Weekend Reading Assignment posts feature book recommendations from Undertaker Books staff. These books are short enough to be read in a weekend, but give strong examples of how to execute important skills in writing.

This week’s Weekend Reading Assignment is from D.L. Winchester, recommending Stephen King’s The Colorado Kid.

Writing dialogue is hard.

Writing a whole book using nothing but dialogue to tell the story is, well, insanity. If I told a writer friend I was going to write a book using nothing but dialogue, I would expect them to take me gently by the hand and lead me to the nearest insane asylum. And yet, Stephen King tells the story of the Colorado Kid in the form of a conversation, and the result is brilliant, including the kind of ending that makes you want to go to Maine and demand an explanation for the choices he made. 

So what can you learn from the master?

  1. Keep your characters animated.

Even though the story is told through dialogue, the conversation and actions flow naturally over the course of an afternoon. They don’t just sit there as “talking heads,” they do human things. In the course of the afternoon, they go outside to sit on the deck, get drinks from the kitchen, return to their desks, all human motions that break up the monotony of endless dialogue.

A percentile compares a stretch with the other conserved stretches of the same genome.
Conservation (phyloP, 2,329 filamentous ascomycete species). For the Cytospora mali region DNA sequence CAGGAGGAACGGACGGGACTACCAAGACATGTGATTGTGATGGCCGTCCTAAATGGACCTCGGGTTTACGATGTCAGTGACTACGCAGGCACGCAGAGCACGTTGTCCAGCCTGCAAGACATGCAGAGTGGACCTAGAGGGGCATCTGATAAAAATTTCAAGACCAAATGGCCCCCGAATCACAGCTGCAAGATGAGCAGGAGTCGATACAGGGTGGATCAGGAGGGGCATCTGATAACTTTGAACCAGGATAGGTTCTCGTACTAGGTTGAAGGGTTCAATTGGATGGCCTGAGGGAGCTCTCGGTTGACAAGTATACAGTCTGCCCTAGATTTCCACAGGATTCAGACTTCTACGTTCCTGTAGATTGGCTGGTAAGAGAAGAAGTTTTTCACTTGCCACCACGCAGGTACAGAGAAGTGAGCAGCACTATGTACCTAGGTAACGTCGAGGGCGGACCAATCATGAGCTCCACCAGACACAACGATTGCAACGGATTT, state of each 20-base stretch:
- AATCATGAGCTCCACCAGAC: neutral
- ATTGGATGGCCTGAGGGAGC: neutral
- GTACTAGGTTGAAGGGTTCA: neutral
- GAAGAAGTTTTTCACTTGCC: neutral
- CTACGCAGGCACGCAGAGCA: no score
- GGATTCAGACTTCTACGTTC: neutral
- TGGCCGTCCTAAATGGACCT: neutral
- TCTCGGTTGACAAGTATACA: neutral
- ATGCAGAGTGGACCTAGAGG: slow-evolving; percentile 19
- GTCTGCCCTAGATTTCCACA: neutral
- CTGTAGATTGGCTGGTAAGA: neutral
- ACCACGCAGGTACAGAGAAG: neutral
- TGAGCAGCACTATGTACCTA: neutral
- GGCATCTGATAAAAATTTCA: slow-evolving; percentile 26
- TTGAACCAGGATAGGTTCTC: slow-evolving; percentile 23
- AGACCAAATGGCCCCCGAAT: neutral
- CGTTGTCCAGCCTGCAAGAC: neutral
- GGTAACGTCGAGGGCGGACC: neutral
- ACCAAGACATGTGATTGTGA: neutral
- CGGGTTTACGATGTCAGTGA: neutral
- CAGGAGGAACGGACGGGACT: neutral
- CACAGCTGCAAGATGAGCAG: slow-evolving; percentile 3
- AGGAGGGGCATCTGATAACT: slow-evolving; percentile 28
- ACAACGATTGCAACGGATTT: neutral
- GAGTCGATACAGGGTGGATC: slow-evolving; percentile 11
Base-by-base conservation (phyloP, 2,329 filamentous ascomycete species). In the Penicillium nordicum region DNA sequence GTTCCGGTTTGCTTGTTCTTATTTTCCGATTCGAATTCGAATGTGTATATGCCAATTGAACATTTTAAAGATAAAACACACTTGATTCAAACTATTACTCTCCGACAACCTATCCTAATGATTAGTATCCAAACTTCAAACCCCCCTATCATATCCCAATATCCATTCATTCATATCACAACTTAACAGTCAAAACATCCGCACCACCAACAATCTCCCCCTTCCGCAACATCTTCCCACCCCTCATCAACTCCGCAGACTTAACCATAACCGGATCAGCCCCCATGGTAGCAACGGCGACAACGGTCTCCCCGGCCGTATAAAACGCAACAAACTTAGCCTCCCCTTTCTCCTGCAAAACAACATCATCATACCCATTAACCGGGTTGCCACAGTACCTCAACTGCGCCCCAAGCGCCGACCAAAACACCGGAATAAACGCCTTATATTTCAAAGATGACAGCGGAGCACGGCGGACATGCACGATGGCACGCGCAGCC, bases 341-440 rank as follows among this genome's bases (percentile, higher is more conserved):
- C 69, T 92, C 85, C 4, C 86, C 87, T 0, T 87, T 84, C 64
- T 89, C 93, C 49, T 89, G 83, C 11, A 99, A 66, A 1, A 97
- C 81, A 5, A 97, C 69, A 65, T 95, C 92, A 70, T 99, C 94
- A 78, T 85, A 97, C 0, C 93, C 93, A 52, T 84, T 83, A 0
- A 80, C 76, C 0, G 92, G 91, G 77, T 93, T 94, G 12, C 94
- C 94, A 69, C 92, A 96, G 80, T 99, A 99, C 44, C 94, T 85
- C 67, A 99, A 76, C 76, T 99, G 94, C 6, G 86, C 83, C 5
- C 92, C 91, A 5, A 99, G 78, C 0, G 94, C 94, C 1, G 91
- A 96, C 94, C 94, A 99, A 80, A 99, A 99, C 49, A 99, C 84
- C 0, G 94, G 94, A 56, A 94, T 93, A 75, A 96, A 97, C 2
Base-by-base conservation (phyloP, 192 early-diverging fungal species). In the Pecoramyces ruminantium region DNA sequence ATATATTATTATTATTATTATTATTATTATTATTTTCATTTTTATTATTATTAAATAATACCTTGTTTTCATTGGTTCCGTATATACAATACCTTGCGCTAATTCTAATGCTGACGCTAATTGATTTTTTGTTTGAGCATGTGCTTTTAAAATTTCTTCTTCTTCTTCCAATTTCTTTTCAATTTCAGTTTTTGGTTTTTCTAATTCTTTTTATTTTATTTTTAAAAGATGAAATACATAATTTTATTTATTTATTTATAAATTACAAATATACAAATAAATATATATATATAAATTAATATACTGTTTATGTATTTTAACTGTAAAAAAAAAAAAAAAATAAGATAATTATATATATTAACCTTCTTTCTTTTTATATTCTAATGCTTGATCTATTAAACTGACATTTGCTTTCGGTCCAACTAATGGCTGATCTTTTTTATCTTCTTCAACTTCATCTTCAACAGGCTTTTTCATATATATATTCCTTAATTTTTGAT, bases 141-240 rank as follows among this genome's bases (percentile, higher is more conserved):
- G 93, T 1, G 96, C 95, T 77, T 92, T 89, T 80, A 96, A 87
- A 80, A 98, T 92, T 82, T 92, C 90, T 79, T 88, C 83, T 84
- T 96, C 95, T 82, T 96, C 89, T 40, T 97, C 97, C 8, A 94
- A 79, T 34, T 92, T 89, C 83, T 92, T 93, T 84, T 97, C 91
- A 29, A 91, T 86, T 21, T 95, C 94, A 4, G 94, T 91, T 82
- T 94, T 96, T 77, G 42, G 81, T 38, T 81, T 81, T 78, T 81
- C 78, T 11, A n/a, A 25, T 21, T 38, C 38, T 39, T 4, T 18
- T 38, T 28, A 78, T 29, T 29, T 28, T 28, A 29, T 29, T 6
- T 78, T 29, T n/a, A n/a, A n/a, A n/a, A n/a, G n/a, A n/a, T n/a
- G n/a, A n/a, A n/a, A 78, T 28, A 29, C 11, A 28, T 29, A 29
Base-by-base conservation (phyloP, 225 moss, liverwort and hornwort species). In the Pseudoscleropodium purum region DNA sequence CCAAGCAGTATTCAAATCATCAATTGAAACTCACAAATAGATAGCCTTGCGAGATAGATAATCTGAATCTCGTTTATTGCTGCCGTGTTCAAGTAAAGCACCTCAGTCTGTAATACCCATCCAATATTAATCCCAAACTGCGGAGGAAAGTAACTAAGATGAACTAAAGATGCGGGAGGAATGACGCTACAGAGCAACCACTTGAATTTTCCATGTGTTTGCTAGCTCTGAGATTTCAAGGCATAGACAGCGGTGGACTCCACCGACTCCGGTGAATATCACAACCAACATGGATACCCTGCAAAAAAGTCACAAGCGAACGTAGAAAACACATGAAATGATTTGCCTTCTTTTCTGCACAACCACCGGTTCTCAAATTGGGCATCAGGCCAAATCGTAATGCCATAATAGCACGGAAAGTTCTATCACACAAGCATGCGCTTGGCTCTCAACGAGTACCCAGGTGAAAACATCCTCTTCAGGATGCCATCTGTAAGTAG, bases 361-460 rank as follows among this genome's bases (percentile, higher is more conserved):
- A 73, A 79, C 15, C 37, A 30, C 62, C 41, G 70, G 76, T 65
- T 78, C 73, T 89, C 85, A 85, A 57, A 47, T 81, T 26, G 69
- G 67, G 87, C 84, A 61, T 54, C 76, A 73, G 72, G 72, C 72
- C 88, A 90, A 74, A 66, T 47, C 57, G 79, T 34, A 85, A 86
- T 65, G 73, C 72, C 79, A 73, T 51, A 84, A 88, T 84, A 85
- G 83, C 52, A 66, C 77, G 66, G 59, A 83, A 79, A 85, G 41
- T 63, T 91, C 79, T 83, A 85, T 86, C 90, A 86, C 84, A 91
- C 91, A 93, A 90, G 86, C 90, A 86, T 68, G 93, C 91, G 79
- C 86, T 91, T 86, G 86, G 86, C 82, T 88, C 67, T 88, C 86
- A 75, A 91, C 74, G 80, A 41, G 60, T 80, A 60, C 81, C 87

1. Choose the right number of characters.

There are three main characters in the story, two teachers and one student. Being able to use two teachers to present information keeps the story from getting state and provides for a wider perspective for the reader.

  1. The relationship between the characters is crucial.

You can’t just throw three people in a room and expect something like this to work. In The Colorado Kid, the characters had established a mentor-mentee triangle, and it enabled King to progress the story not just by the mentee asking questions, but also by the mentors guiding the mentee to know what to ask. The relationship is comfortable, the interaction is comfortable, and it makes for a compelling story.

So, am I going to suggest you go out and write a story like The Colorado Kid? 

Probably not.

But you should read it, paying attention to King’s dialogue, and see what you can apply to your own writing. And if the ending frustrates you as much as it did me, well, it’s A Long Walk to Maine…

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